Eamon Quinn: How the Bank of Mum and Dad is fuelling Irish house prices

Parents pumped €149m into house prices in the first half of this year, putting homes beyond the reach of many young people
Eamon Quinn: How the Bank of Mum and Dad is fuelling Irish house prices

Members of the older generation are dipping into their savings to help their offspring buy their homes — but this in turn is putting up the prices they face in the property market. Picture: Denis Minihane

The banking industry has, for the first time, published the significant sums that mortgage borrowers are forced to tap from their families to have any chance of getting a home of their own.

It was known that first-time borrowers have needed to tap the so-called Bank of Mum and Dad to have any chance of saving for a deposit and securing a mortgage. The new figures show that first-time buyers required gifts from family members that amounted to over €149m in the first half of the year alone.

Significantly, a total of almost €60.5m was gifted to mover purchasers, borrowers who needed a new mortgage because they were moving on from their first home.

No one should play down the significance of the figures for another generation of Irish house buyers and renters as house prices continue to climb in Ireland. Irish house prices are already among the highest in Europe.

The figures suggest the crisis, for an already dysfunctional housing market, is deepening for all types of mortgage borrowers and for renters.

The lenders have had the gifted figures to hand for many years.

Borrowers seeking a mortgage loan have to declare how much of their funds are coming from gifts because banks have to be reassured that that have security over the property.

What do the figures show?

According to to the Banking & Payments Federation Ireland (BPFI), for the first half of the year:

  • The median deposit required by a first-time buyer was over €52,000, and the median deposit required for a so-called mover-purchaser was €135,000;
  • Almost 42% of first-time buyers used gifts to help fund their deposits, and almost 25% of mover purchasers tapped such gifts;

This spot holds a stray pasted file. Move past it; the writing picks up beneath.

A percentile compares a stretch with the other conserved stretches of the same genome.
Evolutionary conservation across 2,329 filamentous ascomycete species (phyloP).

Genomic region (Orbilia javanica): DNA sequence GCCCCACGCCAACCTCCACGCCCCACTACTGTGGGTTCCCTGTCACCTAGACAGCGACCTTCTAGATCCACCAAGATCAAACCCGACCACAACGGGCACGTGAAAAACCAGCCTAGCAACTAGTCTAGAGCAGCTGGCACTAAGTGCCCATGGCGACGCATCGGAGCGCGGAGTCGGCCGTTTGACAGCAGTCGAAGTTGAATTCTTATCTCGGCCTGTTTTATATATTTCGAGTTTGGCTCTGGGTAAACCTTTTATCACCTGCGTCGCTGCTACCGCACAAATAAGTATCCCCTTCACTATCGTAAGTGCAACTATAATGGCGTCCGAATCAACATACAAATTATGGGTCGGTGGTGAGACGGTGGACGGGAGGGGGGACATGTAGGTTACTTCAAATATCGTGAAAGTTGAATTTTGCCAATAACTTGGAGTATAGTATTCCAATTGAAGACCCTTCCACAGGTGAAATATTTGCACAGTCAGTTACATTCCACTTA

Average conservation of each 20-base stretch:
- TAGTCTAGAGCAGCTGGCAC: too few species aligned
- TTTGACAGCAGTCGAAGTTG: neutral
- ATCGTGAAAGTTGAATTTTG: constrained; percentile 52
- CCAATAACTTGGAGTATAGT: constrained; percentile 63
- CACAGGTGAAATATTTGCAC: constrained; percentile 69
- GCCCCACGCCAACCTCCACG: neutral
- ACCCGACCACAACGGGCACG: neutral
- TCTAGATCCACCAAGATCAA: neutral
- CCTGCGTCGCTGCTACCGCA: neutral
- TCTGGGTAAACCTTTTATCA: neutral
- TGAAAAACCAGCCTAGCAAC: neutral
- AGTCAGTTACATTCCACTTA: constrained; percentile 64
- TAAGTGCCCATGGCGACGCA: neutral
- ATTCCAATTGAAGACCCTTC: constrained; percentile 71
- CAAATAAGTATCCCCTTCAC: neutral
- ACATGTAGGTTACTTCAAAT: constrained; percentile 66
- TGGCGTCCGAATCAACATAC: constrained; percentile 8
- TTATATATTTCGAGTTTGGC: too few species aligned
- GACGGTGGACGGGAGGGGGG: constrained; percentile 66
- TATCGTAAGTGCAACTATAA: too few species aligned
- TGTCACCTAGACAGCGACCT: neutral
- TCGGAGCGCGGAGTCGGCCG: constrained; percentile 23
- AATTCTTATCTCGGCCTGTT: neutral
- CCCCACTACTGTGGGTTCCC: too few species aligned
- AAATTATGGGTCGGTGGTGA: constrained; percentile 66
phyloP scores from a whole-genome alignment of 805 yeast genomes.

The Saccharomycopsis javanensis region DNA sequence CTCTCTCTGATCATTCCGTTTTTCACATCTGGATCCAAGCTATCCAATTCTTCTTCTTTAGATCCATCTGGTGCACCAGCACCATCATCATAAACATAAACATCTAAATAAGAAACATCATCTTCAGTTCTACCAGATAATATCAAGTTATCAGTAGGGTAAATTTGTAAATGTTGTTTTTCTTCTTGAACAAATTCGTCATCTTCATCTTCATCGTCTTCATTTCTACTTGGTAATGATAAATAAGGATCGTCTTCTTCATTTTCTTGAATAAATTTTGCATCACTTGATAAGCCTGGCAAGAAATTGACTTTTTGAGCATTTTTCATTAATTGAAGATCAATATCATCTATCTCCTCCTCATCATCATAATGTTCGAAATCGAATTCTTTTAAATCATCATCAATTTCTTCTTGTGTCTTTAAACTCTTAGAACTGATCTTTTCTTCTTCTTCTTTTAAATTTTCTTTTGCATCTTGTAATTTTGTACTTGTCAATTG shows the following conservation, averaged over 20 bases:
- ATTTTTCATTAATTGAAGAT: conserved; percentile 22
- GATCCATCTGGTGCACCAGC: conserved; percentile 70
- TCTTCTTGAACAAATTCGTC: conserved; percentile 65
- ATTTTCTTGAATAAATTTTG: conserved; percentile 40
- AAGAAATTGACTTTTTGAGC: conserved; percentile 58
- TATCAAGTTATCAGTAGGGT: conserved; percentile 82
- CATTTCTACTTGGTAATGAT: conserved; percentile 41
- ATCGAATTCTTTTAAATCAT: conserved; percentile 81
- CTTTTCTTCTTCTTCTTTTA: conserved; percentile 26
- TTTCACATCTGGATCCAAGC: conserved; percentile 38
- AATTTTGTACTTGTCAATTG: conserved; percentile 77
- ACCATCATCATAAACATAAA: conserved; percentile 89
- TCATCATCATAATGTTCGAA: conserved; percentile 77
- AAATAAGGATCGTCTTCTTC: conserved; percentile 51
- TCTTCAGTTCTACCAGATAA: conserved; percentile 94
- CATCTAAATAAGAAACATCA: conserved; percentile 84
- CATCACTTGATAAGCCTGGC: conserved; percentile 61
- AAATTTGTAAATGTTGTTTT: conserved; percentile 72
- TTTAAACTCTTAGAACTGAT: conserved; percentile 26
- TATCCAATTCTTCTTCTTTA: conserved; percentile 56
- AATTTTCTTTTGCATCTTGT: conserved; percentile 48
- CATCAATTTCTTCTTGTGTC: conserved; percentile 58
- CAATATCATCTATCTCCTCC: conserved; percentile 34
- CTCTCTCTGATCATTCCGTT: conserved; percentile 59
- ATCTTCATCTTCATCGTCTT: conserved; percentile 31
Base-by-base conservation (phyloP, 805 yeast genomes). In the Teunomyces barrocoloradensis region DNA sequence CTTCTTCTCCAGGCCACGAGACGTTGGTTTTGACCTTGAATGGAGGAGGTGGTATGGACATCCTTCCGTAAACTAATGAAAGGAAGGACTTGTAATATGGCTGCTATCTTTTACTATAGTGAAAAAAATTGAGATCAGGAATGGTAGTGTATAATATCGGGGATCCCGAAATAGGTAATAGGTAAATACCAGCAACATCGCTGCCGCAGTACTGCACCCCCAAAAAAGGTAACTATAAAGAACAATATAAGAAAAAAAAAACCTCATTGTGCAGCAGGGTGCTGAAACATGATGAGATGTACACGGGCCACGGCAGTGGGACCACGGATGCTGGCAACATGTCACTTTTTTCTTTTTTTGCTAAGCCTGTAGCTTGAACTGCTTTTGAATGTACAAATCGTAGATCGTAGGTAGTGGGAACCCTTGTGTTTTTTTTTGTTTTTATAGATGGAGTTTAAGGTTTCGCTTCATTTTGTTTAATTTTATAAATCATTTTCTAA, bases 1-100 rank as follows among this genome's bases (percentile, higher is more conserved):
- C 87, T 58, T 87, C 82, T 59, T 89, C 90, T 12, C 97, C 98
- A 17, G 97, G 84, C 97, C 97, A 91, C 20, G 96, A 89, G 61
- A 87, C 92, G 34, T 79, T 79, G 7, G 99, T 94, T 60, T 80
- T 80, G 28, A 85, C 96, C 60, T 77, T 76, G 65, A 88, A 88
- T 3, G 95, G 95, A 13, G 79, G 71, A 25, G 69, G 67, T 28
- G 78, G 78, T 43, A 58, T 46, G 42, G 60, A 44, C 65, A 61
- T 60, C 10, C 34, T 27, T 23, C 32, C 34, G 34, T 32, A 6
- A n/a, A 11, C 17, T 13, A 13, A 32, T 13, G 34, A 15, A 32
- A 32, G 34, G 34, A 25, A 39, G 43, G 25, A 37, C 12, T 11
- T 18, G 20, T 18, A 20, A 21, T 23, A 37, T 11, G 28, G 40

• The main source of deposits was, however, from savings, with 96% of first-time buyers using savings to fund their deposits for mortgage loans;
  • The value of all gifts came to €210m in the first half of the year. That includes over €149m for first-time buyers and almost €60.5m for mover purchasers;
  • At €795m, own savings were over four times that of gifts;
  • Inheritances and the proceeds from a previous property were significant sources of deposits.

BPFI chief executive Brian Hayes said the figures suggest rising house prices are leading to increased amounts required for deposits.

“House price growth has accelerated in recent months mainly due to the imbalance between supply and demand, where supply was seriously affected due to the pandemic,” Mr Hayes said.

Experts said house prices are in a race against time. Michael Dowling, a senior mortgage broker who has long highlighted the amounts being borrowed from the Bank of Mum and Dad, said it was significant that mover purchases also required family gifts to secure a mortgage loan: 

Not only are first-time purchasers relying on mummy and daddy, but when they move they are also relying on mummy and daddy as a source of funds to help them buy homes.

“While we are seeing activity in the housing market, there is no endless supply of savings out there. It is clear that more people are relying on their parents to get mortgage loans,” Mr Dowling said.

He said in the “race against supply for supply to catch up”, there was no doubt that some of the Covid savings were helping to fuel house prices.

'The danger is that there will be a double impact from the pandemic,' according to Kieran McQuinn, research professor at the ESRI  File Picture: Gerard McCarthy
'The danger is that there will be a double impact from the pandemic,' according to Kieran McQuinn, research professor at the ESRI  File Picture: Gerard McCarthy

Kieran McQuinn, professor at the Economic and Social Research Institute, said the gifting figures put the spotlight on how some of the additional savings of around €15bn built up during the pandemic were finding their way into house prices.

House price inflation had shot to 12.4% during the pandemic, “and you have additional risks of these excess savings”, said Prof McQuinn. 

 In an Irish context, the danger is that there will be a double impact from the pandemic, from an increase in house prices on one hand, and from supply being impacted. 

The key point is that the macro prudential, or mortgage rules which are designed to keep house prices in check, must remain in place, Prof McQuinn said. On the rental side, the danger is we will see further increases in rent, he said.

Around the world, the demand side for housing has ben fuelled by income growth as well as low interest rates.

“Increased supply will help but I am not convinced that even if you have a large increase in supply — that if the demand side keeps growing — I am not convinced that it will necessarily reduce house prices,” said Prof McQuinn.

“Higher private supply won’t necessarily reduce house prices, although it may reduce the pace of house price inflation. But as long as you have low interest rates and income growth in this country, that is going to fuel the demand side of the market.”

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